A New Meeting Place
  • Maggie Franklin
  • March 20, 2013
I talk about Facebook a lot. But only because Facebook has become so bloated that it now reaches into so many of our lives — and businesses.
 
Aside from recent changes that will concern users financially — the buzz I’ve been seeing is all about getting blocked from making new friend requests. In case you’ve managed to escape the claws of Facebook thus far, now every friend request you receive is accompanied by an inquest as to whether or not you know that person outside of FB. Say “no” and that person gets the smack down for spamming and FB puts them in the penalty box for a time-out. Not only can you get temporarily banned from sending new friend requests, but if you send a request that doesn’t get answered for an unusually long time, you face the same fate.
 
Essentially, FB now reserves the right to punish you for sending a friend request to someone who’s on vacation, has abandoned their profile, or is in a coma in the hospital. And, since I am one of those people who ignores most of the friend requests I receive for vast amounts of time, FB’s new rules about unanswered friend requests makes me part of their problem. Thanks, Facebook.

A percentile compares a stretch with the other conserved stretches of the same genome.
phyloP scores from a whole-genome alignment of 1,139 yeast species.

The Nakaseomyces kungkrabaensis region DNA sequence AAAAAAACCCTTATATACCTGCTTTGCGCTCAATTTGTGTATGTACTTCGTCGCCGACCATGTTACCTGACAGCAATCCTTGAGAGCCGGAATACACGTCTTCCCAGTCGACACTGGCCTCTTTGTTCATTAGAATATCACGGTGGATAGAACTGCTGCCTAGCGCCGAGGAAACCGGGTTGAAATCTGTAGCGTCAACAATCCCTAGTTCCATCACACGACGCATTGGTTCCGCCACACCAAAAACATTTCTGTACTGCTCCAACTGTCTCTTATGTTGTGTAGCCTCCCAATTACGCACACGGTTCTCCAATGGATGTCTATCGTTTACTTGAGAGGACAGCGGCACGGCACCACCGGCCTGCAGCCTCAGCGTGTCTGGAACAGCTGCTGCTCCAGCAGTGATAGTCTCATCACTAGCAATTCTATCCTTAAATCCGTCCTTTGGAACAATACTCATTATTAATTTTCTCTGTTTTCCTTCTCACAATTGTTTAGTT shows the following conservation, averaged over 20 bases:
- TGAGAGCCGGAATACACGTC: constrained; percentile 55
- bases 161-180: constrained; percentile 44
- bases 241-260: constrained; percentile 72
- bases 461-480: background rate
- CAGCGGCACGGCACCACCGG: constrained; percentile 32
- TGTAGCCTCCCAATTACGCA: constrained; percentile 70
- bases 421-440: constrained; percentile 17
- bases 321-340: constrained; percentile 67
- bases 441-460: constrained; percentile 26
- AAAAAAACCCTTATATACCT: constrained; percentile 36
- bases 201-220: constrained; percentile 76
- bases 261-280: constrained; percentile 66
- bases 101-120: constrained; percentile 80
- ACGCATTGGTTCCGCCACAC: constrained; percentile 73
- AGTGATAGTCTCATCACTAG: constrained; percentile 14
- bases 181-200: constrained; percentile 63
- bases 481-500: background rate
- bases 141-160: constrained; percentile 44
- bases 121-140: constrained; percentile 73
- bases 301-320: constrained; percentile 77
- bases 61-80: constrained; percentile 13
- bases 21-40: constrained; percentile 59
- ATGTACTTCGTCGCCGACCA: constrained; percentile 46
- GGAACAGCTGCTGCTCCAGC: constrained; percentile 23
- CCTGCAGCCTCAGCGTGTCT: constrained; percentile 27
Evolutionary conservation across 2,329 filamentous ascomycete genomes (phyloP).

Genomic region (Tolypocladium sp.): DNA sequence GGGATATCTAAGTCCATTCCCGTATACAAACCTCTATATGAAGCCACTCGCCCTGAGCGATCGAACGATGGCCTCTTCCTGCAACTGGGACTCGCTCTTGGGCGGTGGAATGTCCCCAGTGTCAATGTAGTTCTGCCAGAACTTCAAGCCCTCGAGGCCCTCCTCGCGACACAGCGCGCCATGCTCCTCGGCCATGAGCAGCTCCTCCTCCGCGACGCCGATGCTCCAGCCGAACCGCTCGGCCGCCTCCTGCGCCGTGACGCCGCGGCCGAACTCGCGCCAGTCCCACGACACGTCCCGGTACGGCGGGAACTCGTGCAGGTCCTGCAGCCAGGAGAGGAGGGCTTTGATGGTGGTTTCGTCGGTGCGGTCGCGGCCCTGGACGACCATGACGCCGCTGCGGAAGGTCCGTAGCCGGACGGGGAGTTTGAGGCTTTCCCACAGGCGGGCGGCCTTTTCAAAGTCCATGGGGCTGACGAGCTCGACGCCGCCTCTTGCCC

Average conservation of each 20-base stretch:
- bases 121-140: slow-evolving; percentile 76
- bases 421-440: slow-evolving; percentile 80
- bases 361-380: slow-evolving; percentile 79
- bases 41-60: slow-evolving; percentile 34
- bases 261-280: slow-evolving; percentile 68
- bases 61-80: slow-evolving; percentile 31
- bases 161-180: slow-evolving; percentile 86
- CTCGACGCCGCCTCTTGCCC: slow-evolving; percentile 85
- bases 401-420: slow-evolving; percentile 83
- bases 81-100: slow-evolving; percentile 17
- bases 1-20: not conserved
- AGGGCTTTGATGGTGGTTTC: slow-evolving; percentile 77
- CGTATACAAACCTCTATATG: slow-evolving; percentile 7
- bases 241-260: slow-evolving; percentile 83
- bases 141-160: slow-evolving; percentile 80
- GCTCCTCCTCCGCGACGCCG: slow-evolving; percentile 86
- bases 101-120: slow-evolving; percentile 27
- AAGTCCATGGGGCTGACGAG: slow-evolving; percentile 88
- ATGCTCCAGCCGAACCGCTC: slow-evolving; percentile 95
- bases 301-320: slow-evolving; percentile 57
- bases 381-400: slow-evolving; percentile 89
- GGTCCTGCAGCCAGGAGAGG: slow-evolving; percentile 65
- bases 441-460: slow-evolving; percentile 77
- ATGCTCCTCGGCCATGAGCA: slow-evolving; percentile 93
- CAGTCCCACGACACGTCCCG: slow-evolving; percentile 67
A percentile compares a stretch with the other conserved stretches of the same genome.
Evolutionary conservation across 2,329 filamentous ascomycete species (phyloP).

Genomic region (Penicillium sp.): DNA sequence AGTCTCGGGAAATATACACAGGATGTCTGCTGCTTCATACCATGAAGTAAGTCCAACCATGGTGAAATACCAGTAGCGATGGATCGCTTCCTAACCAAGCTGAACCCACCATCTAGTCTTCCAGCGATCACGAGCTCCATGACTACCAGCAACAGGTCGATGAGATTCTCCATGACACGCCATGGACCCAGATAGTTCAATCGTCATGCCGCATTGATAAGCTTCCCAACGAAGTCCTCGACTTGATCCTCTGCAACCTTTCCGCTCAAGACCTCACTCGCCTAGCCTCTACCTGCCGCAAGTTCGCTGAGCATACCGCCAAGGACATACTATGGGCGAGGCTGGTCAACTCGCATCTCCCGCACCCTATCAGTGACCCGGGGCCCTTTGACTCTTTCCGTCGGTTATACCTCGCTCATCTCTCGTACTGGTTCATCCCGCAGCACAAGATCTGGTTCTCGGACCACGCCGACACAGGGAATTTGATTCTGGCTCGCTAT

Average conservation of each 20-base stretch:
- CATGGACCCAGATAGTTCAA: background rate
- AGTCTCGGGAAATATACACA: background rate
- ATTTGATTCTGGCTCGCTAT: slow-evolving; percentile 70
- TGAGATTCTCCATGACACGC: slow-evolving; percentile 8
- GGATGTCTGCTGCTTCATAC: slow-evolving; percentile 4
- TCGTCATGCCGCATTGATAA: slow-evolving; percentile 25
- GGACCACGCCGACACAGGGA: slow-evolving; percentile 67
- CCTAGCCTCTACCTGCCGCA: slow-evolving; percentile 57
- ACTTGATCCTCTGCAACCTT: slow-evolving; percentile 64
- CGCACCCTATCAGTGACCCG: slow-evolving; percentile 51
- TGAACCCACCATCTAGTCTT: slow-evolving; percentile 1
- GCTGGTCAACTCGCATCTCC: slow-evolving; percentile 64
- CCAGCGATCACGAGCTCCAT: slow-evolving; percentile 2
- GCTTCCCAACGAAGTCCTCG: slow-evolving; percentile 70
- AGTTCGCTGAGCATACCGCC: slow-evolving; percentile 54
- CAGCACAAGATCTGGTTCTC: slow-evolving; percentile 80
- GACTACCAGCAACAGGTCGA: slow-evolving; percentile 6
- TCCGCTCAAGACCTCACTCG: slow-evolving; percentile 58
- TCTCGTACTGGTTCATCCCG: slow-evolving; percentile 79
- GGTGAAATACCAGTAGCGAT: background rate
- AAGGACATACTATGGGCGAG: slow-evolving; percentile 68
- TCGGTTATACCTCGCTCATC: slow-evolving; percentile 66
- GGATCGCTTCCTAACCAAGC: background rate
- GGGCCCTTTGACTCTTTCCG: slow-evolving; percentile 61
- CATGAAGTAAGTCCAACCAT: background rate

But, this post isn’t really all about Facebook, it’s about my wondering if the social networking giant is overestimating how important they are to their users? Will these new policies that are actually counter intuitive to social networking send the users like nail techs — people who actually use the site for networking within a profession or interest — back to the forums we used to frequent?
 
I think FB took so many of us away from other forums because it imposed fewer rules on our interaction and discussions. It provided us the difference between having an open discussion in a classroom setting, with clearly defined boundaries on what could be discussed and how, versus that same group meeting on our own time in a bar, where the same subjects could be discussed uncensored.
 
But if that bar or backyard suddenly starts charging a cover fee or starts restricting the number of people who can join our discussion, will that send us back to the classrooms?
 
I am interested in seeing how my Internet networking goes for the next few months. I just hope that if everyone decides to go to a different bar, they’ll remember to invite me along.
 


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